ATandT, T-Mobile Slam Merger Opponents in FCC Motion
News Analysis: Deutsche Telekom and AT&T filed their formal replies to the opponents of their $39 billion merger raising the stakes and the name-calling to new levels.
AT&T and Deutsche Telekom filed their replies
to motions calling on the government to deny their proposed $39 billion
merger application on July 10, the deadline for filing such motions
with Federal Communications Commission.
The 229-page document, prepared jointly by AT&T and T-Mobile, asserts that the opponents to the merger are wrong in their claims that the proposed merger will hurt consumers. The merger is opposed by consumer groups and competing carriers, particularly Sprint, which claims it is in danger of getting priced out of the mobile carrier market if the merger is approved.
In a press release that announced the filing, T-Mobile asserted that the merger would reduce dropped calls, provide better in-building coverage and improve service to millions of consumers. The press release also claims that the merger will ease the transition to LTE. T-Mobile also said that the demand for data services was increasing four-fold each year and that without the merger the company would have trouble meeting customer demand.
In the actual document that was filed by the two companies, the primary focus seems to be on the number of groups that have voiced support for the merger, including some technology companies and labor unions. The document also classifies merger opponents as Sprint and other wireless competitors and special interest groups that "reflexively oppose all significant mergers."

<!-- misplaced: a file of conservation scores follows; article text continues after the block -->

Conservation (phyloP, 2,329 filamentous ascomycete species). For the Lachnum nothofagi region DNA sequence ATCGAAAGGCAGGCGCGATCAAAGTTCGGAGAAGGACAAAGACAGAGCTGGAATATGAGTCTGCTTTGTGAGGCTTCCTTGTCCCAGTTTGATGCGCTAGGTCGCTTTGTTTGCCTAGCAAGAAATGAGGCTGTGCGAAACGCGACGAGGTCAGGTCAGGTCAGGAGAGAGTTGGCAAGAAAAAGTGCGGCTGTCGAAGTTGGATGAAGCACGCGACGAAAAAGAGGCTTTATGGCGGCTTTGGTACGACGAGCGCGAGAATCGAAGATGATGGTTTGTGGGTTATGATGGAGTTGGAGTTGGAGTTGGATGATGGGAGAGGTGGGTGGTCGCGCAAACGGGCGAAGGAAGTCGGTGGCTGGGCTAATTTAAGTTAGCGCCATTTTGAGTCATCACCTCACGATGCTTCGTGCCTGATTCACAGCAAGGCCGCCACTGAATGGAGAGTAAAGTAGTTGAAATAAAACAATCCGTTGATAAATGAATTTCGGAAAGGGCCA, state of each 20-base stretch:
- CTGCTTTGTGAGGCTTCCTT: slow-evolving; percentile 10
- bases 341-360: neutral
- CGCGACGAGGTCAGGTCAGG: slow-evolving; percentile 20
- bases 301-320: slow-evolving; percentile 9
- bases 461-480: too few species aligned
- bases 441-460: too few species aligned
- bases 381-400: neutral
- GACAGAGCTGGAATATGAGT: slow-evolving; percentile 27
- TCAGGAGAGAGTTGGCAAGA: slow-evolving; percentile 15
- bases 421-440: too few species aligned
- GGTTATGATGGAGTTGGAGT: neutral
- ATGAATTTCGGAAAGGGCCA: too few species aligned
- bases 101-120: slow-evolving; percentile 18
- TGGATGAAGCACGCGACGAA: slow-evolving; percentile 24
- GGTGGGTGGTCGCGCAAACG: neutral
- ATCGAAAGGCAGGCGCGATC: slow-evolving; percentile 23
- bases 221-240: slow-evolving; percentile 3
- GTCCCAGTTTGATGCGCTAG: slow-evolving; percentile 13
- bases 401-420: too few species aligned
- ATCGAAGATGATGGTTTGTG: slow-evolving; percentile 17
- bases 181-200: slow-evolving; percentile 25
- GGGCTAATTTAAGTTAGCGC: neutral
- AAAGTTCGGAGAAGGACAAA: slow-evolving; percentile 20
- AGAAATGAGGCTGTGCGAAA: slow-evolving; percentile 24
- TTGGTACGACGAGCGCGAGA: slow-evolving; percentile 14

In the document, AT&T does promise that T-Mobile customers will be able to keep their existing rate plans, even if they upgrade their handsets. This promise, if carried through, does seem to take the wind from the sails of opponents who claim that T-Mobile customers will suffer from "bill shock."
On the other hand, the document also confirms that AT&T plans to dismantle T-Mobile's existing 3G network, and redeploy that as LTE. This, in turn, will make the 3G devices currently owned by T-Mobile customers useless for anything beyond very slow data service and voice calls.
It's unclear whether some devices unique to T-Mobile, such as the G2 (reviewed last fall in eWEEK), will be reissued as AT&T devices. Users of other devices that are common between the two carriers, such as BlackBerrys, can get basically the same device that will support AT&T's 3G or perhaps the eventual 4G service, but they'll need to get a new contract with AT&T. The AT&T-T-Mobile document seems to indicate that they'll be able to keep their existing rate plan if they do this.
AT&T also says that coverage maps indicate that the two wireless networks complement each other and says it has proof, although those maps were not made available to eWEEK. But according to the motion, a combined AT&T and T-Mobile network would eliminate coverage holes experienced by customers of both companies. T-Mobile, for example, is focused heavily on urban and high-traffic areas where AT&T historically has had trouble with such coverage.